A 30-year-old female (skin type II) with a nasal hemangioma. (A) Before treatment; (B) total clearance after one treatment with a 570-nm cutoff
filter, 50-J/cm2 fluence, and 3.8, 3.1, 2.5-ms triple pulses with pulse delays of 30 ms.
Patients and methods
A total of 200 patients were treated with PhotoDerm VL between April 1996 and September 1998. The patients were predominantly female (173 female, 27 male) and ranged in age from 7 to 74 years (median age of 48). The skin types of the patients were as follows: 12.5% (25 patients) were skin type I, 68% (136) were skin type II, and 19.5% (39) were skin type III. A total number of 488 treatments were given to the 200 patients, with a median of two treatments per patient. A total of 79 patients had facial veins alone (generally telangiectasia), 74 had rosacea, 45 had facial hemangiomas with or without additional facial veins and two had port wine stains. Of the 200 patients, eight patients had previously been unsuccessfully treated with vascular lasers (copper or pulsed dye). All patients underwent treatment with PhotoDerm VL, a high-intensity, pulsed light system, developed for non-invasive treatment of a wide variety of benign vascular lesions. The selectable broadband wavelength spectrum from 515 nm to 1200 nm allows treatment of vessels located at varying depths. The PhotoDerm1 VL delivers high-energy pulses to the tissue, which contains the target chromophores, the erythrocytes and the oxyhemoglobin. As with the pulsed dye laser, Photo- Derm1 VL treatment is based upon the theory of selective photothermolysis. The aim is to supply sufficient energy to raise the blood vessel temperature to the point of coagulation without causing damage to the surrounding healthy tissue.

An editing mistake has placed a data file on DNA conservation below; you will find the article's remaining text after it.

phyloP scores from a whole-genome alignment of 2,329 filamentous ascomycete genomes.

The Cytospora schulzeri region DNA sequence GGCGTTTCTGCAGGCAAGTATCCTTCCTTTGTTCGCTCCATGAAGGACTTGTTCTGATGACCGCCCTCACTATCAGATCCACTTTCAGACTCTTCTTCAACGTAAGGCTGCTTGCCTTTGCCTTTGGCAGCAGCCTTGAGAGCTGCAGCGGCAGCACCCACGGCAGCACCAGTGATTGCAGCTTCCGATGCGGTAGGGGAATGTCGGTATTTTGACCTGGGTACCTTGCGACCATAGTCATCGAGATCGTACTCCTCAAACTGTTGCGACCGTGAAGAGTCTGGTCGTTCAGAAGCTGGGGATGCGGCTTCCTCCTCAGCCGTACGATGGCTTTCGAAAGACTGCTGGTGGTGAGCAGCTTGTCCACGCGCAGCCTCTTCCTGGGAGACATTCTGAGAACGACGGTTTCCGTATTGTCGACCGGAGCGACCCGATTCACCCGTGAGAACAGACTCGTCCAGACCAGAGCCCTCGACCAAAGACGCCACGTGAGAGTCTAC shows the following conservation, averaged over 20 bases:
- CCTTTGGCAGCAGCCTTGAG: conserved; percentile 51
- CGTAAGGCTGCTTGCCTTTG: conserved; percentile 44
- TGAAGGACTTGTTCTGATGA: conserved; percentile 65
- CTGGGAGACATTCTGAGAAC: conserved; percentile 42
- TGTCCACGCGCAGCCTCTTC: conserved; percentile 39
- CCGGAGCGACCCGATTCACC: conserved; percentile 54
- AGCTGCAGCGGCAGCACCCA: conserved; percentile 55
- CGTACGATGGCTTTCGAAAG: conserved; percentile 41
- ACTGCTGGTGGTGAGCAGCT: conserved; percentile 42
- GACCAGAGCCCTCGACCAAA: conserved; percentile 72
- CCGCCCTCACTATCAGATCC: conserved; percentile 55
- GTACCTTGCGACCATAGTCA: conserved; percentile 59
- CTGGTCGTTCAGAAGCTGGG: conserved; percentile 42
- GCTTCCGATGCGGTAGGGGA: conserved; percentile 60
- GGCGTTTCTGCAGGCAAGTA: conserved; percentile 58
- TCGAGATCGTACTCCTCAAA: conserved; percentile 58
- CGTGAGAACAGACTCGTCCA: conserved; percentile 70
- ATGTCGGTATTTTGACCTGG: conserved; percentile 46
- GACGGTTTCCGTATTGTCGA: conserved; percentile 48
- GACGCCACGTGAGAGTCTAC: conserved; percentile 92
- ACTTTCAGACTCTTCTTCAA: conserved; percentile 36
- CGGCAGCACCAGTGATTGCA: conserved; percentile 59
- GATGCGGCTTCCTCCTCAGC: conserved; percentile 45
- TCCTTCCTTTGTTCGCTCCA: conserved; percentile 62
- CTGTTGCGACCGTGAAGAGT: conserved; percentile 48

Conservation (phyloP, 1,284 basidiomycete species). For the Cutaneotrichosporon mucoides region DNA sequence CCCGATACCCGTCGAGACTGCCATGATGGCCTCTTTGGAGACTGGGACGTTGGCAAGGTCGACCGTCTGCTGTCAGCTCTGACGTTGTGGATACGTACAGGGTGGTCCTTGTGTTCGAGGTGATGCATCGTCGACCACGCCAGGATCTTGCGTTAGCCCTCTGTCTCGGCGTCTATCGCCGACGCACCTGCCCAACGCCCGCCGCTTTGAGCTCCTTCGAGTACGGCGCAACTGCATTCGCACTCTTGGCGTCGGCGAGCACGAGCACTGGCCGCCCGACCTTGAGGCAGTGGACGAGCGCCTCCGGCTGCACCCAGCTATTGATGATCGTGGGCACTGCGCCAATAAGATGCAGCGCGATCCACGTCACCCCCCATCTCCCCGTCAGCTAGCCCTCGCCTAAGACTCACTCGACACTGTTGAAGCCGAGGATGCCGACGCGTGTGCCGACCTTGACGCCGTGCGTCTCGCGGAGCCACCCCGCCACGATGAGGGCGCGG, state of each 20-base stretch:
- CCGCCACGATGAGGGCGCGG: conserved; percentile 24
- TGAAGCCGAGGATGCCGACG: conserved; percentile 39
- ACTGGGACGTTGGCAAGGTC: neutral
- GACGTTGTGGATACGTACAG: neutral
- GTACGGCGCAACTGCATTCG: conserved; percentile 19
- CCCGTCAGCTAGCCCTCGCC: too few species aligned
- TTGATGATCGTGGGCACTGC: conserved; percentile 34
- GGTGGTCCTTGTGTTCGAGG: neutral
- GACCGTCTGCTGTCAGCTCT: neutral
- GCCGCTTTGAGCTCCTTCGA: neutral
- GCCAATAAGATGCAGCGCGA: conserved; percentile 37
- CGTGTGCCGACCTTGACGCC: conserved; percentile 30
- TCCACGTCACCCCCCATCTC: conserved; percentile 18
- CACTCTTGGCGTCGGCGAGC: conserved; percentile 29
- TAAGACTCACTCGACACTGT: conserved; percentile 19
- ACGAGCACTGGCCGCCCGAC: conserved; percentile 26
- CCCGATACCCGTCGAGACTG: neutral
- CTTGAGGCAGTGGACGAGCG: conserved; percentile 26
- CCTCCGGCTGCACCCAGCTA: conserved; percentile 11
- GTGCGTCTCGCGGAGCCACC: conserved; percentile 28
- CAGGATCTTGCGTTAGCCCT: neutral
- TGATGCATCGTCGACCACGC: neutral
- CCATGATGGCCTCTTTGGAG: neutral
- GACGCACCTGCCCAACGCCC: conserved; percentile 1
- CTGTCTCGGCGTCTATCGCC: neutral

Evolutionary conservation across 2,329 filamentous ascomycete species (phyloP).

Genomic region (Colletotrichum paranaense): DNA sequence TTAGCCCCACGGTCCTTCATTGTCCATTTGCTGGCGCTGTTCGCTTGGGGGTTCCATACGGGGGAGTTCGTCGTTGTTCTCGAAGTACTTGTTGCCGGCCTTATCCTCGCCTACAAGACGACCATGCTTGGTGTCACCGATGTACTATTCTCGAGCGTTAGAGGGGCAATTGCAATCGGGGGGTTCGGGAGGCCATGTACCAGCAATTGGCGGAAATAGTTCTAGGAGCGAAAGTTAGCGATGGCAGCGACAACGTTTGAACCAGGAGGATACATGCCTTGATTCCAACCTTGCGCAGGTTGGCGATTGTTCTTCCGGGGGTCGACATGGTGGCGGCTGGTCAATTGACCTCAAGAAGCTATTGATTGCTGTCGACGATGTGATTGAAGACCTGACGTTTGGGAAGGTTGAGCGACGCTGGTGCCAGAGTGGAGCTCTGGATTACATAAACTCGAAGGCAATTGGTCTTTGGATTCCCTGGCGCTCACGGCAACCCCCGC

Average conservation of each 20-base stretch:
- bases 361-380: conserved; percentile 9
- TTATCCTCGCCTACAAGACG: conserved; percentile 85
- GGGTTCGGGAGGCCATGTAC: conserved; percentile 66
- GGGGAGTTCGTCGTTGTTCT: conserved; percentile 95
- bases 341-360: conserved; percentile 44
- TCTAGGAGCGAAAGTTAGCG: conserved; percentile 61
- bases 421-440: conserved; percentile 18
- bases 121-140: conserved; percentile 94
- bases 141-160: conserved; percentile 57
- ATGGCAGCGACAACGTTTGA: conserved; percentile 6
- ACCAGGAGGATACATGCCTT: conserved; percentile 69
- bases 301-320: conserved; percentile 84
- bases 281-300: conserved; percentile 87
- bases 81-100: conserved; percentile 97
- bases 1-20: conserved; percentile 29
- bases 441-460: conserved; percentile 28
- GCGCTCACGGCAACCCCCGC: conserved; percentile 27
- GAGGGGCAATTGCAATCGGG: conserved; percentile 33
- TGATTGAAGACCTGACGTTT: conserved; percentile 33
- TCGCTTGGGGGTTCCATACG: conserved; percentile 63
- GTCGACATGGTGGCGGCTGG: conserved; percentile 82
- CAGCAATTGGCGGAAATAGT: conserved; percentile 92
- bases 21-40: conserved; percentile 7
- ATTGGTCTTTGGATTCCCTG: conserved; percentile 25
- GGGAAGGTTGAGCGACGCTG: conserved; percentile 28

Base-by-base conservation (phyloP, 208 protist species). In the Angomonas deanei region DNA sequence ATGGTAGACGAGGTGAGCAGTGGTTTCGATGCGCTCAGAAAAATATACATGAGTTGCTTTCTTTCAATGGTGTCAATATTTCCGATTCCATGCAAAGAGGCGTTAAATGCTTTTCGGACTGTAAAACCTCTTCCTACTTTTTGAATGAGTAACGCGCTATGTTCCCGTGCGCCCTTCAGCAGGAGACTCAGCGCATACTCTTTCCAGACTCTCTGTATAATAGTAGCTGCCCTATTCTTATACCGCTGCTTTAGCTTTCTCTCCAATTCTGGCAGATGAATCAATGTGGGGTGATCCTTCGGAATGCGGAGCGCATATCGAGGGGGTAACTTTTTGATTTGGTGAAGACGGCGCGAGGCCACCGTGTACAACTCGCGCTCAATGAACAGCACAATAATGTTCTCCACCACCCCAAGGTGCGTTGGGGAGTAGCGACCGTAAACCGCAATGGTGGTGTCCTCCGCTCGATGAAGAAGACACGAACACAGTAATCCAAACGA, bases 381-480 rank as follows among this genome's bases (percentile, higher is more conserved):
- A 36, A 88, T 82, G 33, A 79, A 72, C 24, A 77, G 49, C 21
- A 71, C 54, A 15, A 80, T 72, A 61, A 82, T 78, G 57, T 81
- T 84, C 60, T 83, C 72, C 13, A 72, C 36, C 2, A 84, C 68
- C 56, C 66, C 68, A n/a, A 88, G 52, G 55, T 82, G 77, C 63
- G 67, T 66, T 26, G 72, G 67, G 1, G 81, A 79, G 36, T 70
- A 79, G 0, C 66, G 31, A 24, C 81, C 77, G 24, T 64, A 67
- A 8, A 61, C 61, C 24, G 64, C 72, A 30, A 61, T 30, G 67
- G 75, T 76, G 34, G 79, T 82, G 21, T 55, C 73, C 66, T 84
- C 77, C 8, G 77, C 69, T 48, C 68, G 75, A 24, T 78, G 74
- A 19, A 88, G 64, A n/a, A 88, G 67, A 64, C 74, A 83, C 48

A 57-year-old female (skin type II) with facial veins on the cheeks and nose, and secondary to moderately severe dermatoheliosis. (A) Before treatment;
(B) 75% to 100% clearance range after a single treatment with a 550-nm cut-off filter, 38.5-J/cm2 fluence, and 2.9, 4.2-ms double pulses
with pulse delays of 30 ms.